Inside Higher Ed recently reported that employers in India are increasingly using AMCAT (Aspiring Minds’ Computer Adaptive Test), a well-established workplace readiness test that over 1.5 million Indians have taken to apply and/or qualify for employment. Over 600 companies within India are using AMCAT—and this includes some multinational US-based companies like Accenture and Deloitte. How the companies choose to use the results is up to them, and some are setting “standardized cutoff” scores.
Ultimately, this levels the playing field for students who may not have attended schools as prestigious as their peers but have developed an impressive set of skills relevant to the global workplace. What are those skills, exactly? AMCAT is a standardized test that evaluates “aptitude in English, quantitative ability and logic,” as well as personality and soft skills. In other words, language ability is one of the primary factors the test takes into consideration.
Work-Readiness Testing Going Global?
Inside Higher Ed notes that “there is a growing market for such workplace readiness tests in the U.S.” and cites ACT’s WorkKeys as one of the frontrunners. AMCAT is looking to break into the US market as well, and there are numerous other competitors on their heels.
How Language Learning Supports Work-Readiness Test Scores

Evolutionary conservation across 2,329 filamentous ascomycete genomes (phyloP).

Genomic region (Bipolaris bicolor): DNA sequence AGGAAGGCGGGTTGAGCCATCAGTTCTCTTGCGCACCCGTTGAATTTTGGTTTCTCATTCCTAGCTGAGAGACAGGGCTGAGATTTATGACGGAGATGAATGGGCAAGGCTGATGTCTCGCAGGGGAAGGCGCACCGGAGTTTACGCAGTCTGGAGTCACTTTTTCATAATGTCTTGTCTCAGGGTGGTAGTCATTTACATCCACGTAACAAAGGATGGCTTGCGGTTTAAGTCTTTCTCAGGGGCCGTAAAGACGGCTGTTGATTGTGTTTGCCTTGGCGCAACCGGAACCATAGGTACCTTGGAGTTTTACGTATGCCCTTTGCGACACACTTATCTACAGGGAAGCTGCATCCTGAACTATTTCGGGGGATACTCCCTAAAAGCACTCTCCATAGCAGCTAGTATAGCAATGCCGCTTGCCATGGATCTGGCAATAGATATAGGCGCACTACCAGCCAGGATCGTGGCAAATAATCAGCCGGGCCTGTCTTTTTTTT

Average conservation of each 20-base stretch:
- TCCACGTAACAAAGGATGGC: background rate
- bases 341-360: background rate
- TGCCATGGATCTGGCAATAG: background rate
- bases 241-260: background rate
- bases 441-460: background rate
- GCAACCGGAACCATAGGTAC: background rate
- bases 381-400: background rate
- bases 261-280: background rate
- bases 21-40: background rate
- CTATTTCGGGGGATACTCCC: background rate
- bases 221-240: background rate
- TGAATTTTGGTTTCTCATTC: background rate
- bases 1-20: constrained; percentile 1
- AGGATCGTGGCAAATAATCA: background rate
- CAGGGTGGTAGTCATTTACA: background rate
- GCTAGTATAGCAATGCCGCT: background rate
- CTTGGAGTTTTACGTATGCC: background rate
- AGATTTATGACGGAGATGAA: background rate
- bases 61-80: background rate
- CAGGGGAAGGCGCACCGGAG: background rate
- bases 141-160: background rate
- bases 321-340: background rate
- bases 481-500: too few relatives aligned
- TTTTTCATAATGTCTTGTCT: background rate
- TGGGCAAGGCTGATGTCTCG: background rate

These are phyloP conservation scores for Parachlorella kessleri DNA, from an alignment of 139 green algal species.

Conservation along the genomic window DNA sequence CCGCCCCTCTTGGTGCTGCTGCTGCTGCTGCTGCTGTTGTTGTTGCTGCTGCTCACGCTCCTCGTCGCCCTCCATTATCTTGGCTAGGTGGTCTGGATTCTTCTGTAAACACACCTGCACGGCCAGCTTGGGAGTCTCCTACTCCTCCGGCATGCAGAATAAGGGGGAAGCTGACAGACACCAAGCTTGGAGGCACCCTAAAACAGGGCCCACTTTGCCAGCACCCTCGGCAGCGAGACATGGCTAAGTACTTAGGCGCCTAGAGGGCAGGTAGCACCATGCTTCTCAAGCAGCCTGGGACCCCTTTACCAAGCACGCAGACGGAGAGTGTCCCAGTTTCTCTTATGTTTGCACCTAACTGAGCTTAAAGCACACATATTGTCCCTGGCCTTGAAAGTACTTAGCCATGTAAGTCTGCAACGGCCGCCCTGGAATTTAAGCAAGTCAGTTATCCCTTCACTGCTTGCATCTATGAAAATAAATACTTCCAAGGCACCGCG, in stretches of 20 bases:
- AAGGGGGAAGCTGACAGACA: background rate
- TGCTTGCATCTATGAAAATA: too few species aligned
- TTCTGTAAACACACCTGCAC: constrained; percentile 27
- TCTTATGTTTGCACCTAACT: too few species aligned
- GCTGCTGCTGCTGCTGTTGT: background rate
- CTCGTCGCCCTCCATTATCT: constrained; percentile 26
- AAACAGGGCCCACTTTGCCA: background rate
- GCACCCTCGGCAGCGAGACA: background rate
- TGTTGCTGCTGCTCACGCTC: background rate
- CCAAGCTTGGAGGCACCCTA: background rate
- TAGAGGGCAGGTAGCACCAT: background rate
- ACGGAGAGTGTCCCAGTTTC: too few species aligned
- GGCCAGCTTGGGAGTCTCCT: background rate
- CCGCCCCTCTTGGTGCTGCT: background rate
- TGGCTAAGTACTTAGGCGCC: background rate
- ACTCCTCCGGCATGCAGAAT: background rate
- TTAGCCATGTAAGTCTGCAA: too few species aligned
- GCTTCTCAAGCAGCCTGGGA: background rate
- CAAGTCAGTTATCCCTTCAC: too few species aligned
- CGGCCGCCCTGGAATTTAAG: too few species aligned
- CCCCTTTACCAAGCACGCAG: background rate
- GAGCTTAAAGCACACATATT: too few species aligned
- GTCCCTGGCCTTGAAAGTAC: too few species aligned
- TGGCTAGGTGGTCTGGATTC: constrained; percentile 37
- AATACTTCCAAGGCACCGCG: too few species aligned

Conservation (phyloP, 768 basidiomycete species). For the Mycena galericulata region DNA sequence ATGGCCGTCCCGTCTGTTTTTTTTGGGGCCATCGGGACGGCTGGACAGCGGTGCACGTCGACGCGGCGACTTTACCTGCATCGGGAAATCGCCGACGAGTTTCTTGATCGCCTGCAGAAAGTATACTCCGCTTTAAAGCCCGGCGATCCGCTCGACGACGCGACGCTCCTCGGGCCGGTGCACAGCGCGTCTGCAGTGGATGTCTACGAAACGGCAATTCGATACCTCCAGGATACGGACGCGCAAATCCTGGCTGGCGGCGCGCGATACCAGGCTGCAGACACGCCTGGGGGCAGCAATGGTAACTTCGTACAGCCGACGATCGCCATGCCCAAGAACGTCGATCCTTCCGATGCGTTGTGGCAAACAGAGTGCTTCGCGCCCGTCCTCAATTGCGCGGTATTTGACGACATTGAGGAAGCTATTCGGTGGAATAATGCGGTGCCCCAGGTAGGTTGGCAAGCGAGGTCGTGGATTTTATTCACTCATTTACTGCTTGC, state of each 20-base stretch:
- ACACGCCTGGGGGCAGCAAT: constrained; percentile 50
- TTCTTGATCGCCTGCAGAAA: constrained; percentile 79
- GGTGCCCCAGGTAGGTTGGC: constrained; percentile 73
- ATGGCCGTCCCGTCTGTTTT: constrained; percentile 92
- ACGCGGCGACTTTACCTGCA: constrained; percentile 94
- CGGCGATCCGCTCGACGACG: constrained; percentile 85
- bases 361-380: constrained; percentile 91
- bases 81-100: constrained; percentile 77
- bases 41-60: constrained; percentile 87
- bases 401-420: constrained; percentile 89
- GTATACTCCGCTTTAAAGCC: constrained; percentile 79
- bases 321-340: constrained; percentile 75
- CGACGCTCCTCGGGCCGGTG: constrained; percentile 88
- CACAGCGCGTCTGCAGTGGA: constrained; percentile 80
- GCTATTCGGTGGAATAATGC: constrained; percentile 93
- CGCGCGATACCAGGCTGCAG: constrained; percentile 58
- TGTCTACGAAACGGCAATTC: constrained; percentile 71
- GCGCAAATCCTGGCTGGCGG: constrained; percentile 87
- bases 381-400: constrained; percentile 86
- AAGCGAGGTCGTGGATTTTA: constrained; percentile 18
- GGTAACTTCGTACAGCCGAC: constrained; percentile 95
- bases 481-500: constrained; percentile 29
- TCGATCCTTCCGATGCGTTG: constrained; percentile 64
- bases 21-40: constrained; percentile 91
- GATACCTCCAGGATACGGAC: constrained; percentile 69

English-language ability is central to AMCAT scores—especially relevant for EFL learners. Providing EFL students with round-the-clock language-learning support via cloud-based software may become critical to improve their language skills in ways that work for their busy lives.
As workplace readiness tests become part of general hiring practices around the world, graduates will need solid, verifiable language skills—regardless of whether companies are testing for English-language ability or aptitude in other languages.
More foreign language study may also help students score better in other subjects evaluated by the AMCAT. According to a recent article exploring the link between foreign language study and improved standardized test scores, the American Council on the Teaching of Foreign Languages has found that students “who study a foreign language, even when this second language study takes time away from the study of mathematics, outperform students who do not study a foreign language and have more mathematical instruction during the school day.”
AMCAT and many similar tests employ adaptive technology while testing. Ensuring students have some experience with online, adaptive language-learning may better prepare them for success with these tests.
All considered, increasing student access to language study and providing regular exposure to adaptive technology may be one of the best ways to prepare students for the global workforce—especially considering the role workplace readiness testing could play in future career success.
How might workplace readiness testing effect your institution? Does your institution partner with any local companies who use (or are considering) workplace readiness testing now?